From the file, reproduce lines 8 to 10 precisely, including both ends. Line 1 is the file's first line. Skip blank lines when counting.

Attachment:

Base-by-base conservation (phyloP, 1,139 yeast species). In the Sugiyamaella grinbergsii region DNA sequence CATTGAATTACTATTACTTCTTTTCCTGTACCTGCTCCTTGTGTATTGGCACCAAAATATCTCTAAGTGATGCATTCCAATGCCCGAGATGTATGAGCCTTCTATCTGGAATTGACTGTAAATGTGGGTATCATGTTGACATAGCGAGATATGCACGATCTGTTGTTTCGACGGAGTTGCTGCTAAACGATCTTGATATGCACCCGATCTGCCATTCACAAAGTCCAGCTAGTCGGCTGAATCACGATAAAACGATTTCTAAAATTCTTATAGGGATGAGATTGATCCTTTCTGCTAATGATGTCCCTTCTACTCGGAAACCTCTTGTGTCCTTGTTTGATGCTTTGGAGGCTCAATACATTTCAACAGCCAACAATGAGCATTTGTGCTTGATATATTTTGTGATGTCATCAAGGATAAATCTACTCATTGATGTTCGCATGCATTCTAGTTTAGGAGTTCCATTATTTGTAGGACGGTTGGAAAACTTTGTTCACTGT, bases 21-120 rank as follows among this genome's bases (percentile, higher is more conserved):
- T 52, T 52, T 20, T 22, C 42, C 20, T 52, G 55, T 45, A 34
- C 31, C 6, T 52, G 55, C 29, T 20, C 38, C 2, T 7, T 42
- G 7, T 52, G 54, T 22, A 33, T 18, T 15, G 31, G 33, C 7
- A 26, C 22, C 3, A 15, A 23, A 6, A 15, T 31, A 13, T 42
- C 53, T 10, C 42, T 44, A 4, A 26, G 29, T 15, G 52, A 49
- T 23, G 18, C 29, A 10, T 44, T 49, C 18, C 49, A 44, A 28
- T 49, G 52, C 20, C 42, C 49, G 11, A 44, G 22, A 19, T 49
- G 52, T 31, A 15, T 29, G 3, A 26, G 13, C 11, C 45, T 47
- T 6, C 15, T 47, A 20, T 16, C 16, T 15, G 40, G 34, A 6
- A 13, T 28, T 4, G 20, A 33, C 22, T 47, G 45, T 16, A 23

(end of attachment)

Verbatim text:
- T 49, G 52, C 20, C 42, C 49, G 11, A 44, G 22, A 19, T 49
- G 52, T 31, A 15, T 29, G 3, A 26, G 13, C 11, C 45, T 47
- T 6, C 15, T 47, A 20, T 16, C 16, T 15, G 40, G 34, A 6